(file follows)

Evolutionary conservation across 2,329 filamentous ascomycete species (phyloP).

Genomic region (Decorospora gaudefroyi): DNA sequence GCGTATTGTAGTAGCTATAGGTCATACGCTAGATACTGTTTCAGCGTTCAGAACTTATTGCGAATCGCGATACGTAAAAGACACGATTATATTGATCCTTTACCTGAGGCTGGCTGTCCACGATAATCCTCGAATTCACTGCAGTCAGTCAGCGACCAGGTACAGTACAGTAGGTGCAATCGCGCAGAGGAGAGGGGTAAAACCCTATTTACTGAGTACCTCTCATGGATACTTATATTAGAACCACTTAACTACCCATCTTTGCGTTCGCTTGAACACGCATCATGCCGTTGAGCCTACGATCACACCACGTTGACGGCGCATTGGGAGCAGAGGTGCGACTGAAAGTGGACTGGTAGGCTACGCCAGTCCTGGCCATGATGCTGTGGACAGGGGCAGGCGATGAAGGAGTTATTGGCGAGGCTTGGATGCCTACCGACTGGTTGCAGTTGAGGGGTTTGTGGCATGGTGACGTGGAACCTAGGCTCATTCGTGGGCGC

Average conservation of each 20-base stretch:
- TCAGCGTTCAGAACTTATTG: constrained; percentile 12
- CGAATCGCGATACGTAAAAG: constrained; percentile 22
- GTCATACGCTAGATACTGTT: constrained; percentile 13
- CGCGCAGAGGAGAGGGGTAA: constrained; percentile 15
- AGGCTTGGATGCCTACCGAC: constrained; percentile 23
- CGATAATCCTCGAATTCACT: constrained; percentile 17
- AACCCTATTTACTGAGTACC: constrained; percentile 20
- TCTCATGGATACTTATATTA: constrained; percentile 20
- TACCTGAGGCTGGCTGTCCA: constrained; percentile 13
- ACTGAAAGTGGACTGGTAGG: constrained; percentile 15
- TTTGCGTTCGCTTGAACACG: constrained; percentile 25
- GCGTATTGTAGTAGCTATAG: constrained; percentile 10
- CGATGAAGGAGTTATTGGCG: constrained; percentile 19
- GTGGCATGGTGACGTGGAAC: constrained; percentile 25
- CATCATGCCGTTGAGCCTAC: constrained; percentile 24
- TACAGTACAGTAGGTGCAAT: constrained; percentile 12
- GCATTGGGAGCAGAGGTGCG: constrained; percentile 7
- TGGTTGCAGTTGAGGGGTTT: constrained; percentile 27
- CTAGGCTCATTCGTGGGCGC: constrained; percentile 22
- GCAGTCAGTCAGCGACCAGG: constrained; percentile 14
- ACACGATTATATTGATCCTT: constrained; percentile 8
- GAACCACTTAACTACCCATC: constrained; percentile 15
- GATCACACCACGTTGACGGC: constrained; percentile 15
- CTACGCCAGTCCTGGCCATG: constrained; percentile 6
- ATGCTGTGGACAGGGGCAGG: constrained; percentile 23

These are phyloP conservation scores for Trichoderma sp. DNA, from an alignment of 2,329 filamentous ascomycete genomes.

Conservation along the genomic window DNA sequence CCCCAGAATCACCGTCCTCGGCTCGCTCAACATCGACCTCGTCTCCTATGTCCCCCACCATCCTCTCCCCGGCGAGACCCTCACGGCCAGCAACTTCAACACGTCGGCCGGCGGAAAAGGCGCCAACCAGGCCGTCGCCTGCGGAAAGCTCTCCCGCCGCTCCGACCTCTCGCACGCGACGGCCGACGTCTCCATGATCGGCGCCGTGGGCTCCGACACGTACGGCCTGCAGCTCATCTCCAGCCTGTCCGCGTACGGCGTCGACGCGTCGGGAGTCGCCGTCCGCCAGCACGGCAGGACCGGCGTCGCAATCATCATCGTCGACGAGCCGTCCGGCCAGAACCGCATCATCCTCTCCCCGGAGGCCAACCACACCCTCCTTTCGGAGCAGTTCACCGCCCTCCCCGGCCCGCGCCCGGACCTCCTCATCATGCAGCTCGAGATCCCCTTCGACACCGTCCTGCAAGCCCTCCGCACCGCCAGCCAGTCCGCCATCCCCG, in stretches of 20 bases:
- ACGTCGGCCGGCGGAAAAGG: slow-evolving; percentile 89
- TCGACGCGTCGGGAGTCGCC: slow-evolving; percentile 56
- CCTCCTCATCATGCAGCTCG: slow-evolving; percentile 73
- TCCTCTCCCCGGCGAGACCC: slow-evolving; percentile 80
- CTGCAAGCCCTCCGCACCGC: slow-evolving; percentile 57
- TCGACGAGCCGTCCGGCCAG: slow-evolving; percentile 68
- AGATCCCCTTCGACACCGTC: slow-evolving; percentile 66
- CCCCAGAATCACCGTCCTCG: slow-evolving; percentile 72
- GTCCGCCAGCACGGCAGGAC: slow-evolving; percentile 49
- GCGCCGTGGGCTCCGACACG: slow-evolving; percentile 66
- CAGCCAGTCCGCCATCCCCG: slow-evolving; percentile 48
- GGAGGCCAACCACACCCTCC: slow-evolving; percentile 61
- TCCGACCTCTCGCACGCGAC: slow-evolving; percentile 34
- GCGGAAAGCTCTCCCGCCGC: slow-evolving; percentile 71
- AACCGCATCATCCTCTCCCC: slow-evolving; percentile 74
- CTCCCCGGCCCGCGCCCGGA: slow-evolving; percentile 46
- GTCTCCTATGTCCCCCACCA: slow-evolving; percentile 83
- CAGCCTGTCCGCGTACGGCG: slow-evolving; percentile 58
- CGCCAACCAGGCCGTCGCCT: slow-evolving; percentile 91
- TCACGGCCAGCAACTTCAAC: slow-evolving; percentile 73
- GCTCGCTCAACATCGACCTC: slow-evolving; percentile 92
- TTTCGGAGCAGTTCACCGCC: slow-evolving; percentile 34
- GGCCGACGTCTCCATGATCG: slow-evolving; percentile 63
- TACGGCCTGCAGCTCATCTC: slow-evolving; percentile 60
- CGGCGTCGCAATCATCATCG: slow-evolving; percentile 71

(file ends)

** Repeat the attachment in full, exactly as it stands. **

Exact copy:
Evolutionary conservation across 2,329 filamentous ascomycete species (phyloP).

Genomic region (Decorospora gaudefroyi): DNA sequence GCGTATTGTAGTAGCTATAGGTCATACGCTAGATACTGTTTCAGCGTTCAGAACTTATTGCGAATCGCGATACGTAAAAGACACGATTATATTGATCCTTTACCTGAGGCTGGCTGTCCACGATAATCCTCGAATTCACTGCAGTCAGTCAGCGACCAGGTACAGTACAGTAGGTGCAATCGCGCAGAGGAGAGGGGTAAAACCCTATTTACTGAGTACCTCTCATGGATACTTATATTAGAACCACTTAACTACCCATCTTTGCGTTCGCTTGAACACGCATCATGCCGTTGAGCCTACGATCACACCACGTTGACGGCGCATTGGGAGCAGAGGTGCGACTGAAAGTGGACTGGTAGGCTACGCCAGTCCTGGCCATGATGCTGTGGACAGGGGCAGGCGATGAAGGAGTTATTGGCGAGGCTTGGATGCCTACCGACTGGTTGCAGTTGAGGGGTTTGTGGCATGGTGACGTGGAACCTAGGCTCATTCGTGGGCGC

Average conservation of each 20-base stretch:
- TCAGCGTTCAGAACTTATTG: constrained; percentile 12
- CGAATCGCGATACGTAAAAG: constrained; percentile 22
- GTCATACGCTAGATACTGTT: constrained; percentile 13
- CGCGCAGAGGAGAGGGGTAA: constrained; percentile 15
- AGGCTTGGATGCCTACCGAC: constrained; percentile 23
- CGATAATCCTCGAATTCACT: constrained; percentile 17
- AACCCTATTTACTGAGTACC: constrained; percentile 20
- TCTCATGGATACTTATATTA: constrained; percentile 20
- TACCTGAGGCTGGCTGTCCA: constrained; percentile 13
- ACTGAAAGTGGACTGGTAGG: constrained; percentile 15
- TTTGCGTTCGCTTGAACACG: constrained; percentile 25
- GCGTATTGTAGTAGCTATAG: constrained; percentile 10
- CGATGAAGGAGTTATTGGCG: constrained; percentile 19
- GTGGCATGGTGACGTGGAAC: constrained; percentile 25
- CATCATGCCGTTGAGCCTAC: constrained; percentile 24
- TACAGTACAGTAGGTGCAAT: constrained; percentile 12
- GCATTGGGAGCAGAGGTGCG: constrained; percentile 7
- TGGTTGCAGTTGAGGGGTTT: constrained; percentile 27
- CTAGGCTCATTCGTGGGCGC: constrained; percentile 22
- GCAGTCAGTCAGCGACCAGG: constrained; percentile 14
- ACACGATTATATTGATCCTT: constrained; percentile 8
- GAACCACTTAACTACCCATC: constrained; percentile 15
- GATCACACCACGTTGACGGC: constrained; percentile 15
- CTACGCCAGTCCTGGCCATG: constrained; percentile 6
- ATGCTGTGGACAGGGGCAGG: constrained; percentile 23

These are phyloP conservation scores for Trichoderma sp. DNA, from an alignment of 2,329 filamentous ascomycete genomes.

Conservation along the genomic window DNA sequence CCCCAGAATCACCGTCCTCGGCTCGCTCAACATCGACCTCGTCTCCTATGTCCCCCACCATCCTCTCCCCGGCGAGACCCTCACGGCCAGCAACTTCAACACGTCGGCCGGCGGAAAAGGCGCCAACCAGGCCGTCGCCTGCGGAAAGCTCTCCCGCCGCTCCGACCTCTCGCACGCGACGGCCGACGTCTCCATGATCGGCGCCGTGGGCTCCGACACGTACGGCCTGCAGCTCATCTCCAGCCTGTCCGCGTACGGCGTCGACGCGTCGGGAGTCGCCGTCCGCCAGCACGGCAGGACCGGCGTCGCAATCATCATCGTCGACGAGCCGTCCGGCCAGAACCGCATCATCCTCTCCCCGGAGGCCAACCACACCCTCCTTTCGGAGCAGTTCACCGCCCTCCCCGGCCCGCGCCCGGACCTCCTCATCATGCAGCTCGAGATCCCCTTCGACACCGTCCTGCAAGCCCTCCGCACCGCCAGCCAGTCCGCCATCCCCG, in stretches of 20 bases:
- ACGTCGGCCGGCGGAAAAGG: slow-evolving; percentile 89
- TCGACGCGTCGGGAGTCGCC: slow-evolving; percentile 56
- CCTCCTCATCATGCAGCTCG: slow-evolving; percentile 73
- TCCTCTCCCCGGCGAGACCC: slow-evolving; percentile 80
- CTGCAAGCCCTCCGCACCGC: slow-evolving; percentile 57
- TCGACGAGCCGTCCGGCCAG: slow-evolving; percentile 68
- AGATCCCCTTCGACACCGTC: slow-evolving; percentile 66
- CCCCAGAATCACCGTCCTCG: slow-evolving; percentile 72
- GTCCGCCAGCACGGCAGGAC: slow-evolving; percentile 49
- GCGCCGTGGGCTCCGACACG: slow-evolving; percentile 66
- CAGCCAGTCCGCCATCCCCG: slow-evolving; percentile 48
- GGAGGCCAACCACACCCTCC: slow-evolving; percentile 61
- TCCGACCTCTCGCACGCGAC: slow-evolving; percentile 34
- GCGGAAAGCTCTCCCGCCGC: slow-evolving; percentile 71
- AACCGCATCATCCTCTCCCC: slow-evolving; percentile 74
- CTCCCCGGCCCGCGCCCGGA: slow-evolving; percentile 46
- GTCTCCTATGTCCCCCACCA: slow-evolving; percentile 83
- CAGCCTGTCCGCGTACGGCG: slow-evolving; percentile 58
- CGCCAACCAGGCCGTCGCCT: slow-evolving; percentile 91
- TCACGGCCAGCAACTTCAAC: slow-evolving; percentile 73
- GCTCGCTCAACATCGACCTC: slow-evolving; percentile 92
- TTTCGGAGCAGTTCACCGCC: slow-evolving; percentile 34
- GGCCGACGTCTCCATGATCG: slow-evolving; percentile 63
- TACGGCCTGCAGCTCATCTC: slow-evolving; percentile 60
- CGGCGTCGCAATCATCATCG: slow-evolving; percentile 71